Average value-at-risk of simple quadratic form

The average value-at-risk of a quadratic form y'y, where y\sim \mathcal{N}(0_n,I_n) is given by a particularly complex closed-loop formula which I’ll describe below.

Even the computation of the value-at-risk is given by a formula which is not very simple to work with either.

We know that if y\sim \mathcal{N}(0,I), then \|y\|^2\sim \chi^2(n). Then, the CDF of the quadratic form is given by

\mathrm{P}[\|y\|^2 \leq t] = P(\frac{n}{2},\frac{t}{2}),

where P is the regularised Gamma function. For convenience, let us define the function \Pi_n(t)=P(\frac{n}{2},\frac{t}{2}). The value-at-risk is then given by

\mathrm{V@R}_{\alpha}[\|y\|^2]=\Pi_n^{-1}(1-\alpha)

For ease of notation, let us denote the value-at-risk by \theta_\alpha. Now the average value-at-risk is given by

\begin{aligned} \mathrm{AV@R}_{\alpha}[\|y\|^2] &= \mathbb{E}[\|y\|^2 \mid \|y\|^2 \geq \theta_\alpha]\\ &= \int_{\theta_\alpha}^{+\infty} z \frac{1}{2^{\frac{n}{2}}} z^{\frac{n}{2}-1}e^{-\frac{z}{2}}\mathrm{d}z\\ &= \frac{2}{\Gamma(\frac{n}{2})} \int_{\theta_\alpha}^{+\infty} t^{n/2}e^{-t}\mathrm{d}t \end{aligned}

Let us call the integral which appears in the last equation I_n. For even values of n this integral is given by the product of a polynomial by an exponential. For odd values, it involved the complementary error function.

For instance, for n=1

I_1 = \frac{\sqrt{\pi}}{2}\mathrm{erfc}(\sqrt{\frac{\theta_\alpha}{2}}) + \sqrt{\frac{\theta_\alpha}{2}}e^{-\frac{\theta_\alpha}{2}}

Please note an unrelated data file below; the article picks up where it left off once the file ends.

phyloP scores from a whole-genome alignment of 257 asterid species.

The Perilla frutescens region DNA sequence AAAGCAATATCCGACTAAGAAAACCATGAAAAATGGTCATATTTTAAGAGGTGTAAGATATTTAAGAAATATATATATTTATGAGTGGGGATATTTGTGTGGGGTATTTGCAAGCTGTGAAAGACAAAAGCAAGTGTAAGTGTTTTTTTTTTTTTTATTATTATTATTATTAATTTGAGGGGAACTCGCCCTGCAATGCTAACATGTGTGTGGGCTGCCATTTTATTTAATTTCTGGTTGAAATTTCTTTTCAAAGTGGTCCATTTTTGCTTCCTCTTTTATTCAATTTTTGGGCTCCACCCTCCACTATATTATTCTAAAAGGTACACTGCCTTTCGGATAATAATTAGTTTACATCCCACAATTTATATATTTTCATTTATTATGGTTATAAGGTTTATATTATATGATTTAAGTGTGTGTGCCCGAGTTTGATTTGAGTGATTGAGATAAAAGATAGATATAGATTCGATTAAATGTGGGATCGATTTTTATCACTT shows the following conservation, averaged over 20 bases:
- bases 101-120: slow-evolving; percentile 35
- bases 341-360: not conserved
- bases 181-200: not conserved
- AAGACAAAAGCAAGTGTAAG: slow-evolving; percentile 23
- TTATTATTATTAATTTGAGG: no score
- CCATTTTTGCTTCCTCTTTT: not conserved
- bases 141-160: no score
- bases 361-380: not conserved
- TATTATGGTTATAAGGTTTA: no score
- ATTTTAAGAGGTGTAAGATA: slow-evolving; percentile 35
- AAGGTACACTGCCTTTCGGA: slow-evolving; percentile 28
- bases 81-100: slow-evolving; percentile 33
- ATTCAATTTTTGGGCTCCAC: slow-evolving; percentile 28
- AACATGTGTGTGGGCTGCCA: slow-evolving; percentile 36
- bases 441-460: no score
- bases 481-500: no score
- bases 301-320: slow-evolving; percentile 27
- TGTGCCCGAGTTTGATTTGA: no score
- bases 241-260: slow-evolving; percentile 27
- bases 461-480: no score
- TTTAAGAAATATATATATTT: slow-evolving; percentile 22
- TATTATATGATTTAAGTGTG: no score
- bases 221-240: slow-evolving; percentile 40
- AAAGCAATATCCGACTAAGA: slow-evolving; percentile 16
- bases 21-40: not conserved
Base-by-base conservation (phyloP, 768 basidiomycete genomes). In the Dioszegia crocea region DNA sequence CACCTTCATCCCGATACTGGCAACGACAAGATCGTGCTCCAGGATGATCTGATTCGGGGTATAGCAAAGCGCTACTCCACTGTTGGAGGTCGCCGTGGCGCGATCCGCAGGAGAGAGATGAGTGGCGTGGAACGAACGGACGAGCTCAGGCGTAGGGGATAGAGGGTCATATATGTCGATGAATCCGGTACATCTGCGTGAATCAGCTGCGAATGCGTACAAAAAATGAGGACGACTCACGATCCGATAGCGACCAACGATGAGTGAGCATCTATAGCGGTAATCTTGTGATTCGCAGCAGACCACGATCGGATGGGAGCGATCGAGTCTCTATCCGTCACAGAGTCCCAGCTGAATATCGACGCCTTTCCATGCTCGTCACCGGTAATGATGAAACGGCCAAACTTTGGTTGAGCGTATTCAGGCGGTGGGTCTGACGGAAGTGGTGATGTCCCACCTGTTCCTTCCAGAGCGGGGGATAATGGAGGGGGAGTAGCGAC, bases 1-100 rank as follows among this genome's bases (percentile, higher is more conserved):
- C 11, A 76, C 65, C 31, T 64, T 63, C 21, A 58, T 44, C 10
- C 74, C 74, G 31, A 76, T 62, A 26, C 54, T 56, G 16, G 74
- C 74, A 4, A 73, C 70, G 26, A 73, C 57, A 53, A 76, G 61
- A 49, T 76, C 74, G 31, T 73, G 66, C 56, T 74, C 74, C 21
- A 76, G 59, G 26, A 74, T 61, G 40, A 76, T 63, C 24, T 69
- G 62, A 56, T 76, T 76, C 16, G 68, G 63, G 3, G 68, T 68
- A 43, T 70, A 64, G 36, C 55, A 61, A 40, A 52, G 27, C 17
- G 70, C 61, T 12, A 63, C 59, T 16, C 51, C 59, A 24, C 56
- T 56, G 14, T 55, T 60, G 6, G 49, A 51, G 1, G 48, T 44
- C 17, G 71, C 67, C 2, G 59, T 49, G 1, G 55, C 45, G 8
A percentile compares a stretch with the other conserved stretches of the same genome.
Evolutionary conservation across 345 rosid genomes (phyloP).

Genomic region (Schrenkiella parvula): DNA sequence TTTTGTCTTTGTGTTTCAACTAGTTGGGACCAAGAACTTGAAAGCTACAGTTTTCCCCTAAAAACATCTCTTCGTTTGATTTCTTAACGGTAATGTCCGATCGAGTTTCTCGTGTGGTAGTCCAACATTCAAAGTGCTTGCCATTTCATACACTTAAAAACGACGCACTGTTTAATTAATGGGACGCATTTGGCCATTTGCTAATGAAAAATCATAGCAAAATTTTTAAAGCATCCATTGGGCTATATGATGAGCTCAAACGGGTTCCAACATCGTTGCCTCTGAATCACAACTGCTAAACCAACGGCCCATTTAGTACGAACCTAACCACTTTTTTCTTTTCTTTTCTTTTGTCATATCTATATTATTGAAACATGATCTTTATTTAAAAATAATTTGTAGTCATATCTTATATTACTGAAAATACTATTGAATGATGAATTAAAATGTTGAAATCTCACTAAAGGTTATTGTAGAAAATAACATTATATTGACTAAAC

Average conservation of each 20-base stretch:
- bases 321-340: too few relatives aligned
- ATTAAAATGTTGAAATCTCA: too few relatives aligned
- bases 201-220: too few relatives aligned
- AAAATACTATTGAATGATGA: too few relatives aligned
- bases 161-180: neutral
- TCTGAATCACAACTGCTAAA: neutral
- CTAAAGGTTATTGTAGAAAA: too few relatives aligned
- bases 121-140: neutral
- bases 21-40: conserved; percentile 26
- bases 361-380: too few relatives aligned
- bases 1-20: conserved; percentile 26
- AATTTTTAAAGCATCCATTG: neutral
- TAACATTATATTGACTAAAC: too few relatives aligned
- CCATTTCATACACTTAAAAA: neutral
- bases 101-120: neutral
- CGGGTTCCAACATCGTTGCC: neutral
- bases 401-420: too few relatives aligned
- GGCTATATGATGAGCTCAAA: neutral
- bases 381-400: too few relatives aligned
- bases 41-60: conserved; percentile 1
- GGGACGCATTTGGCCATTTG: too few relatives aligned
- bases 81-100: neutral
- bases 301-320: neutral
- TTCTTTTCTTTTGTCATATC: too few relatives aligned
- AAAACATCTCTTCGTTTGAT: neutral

For n=2 we have

I_2 = \frac{1}{2}(\theta_\alpha+2)e^{-\frac{\theta_\alpha}{2}}

In case y\sim \mathcal{N}(0,\Sigma), then y'y follows a univariate Wishart distribution with scale matrix \Sigma and n degrees of freedom and similar manipulations can be done to derive the average value-at-risk formula.

When y is not centered at zero but its components are independently distributed then we need to use a non-central \chi^2 distribution or a non-central version of the Wishart distribution. In that case derivations become tough and even more so when y is not centered at zero and we do not have the assumption of component-wise independence.

Advertisements

Leave a Reply

Fill in your details below or click an icon to log in:

WordPress.com Logo

You are commenting using your WordPress.com account. Log Out / Change )

Twitter picture

You are commenting using your Twitter account. Log Out / Change )

Facebook photo

You are commenting using your Facebook account. Log Out / Change )

Google+ photo

You are commenting using your Google+ account. Log Out / Change )

Connecting to %s

mathbabe

Exploring and venting about quantitative issues

Look at the corners!

The math blog of Dmitry Ostrovsky

The Unapologetic Mathematician

Mathematics for the interested outsider

Almost Sure

A random mathematical blog

Mathematix

Mathematix is the mathematician of the village of Asterix

%d bloggers like this: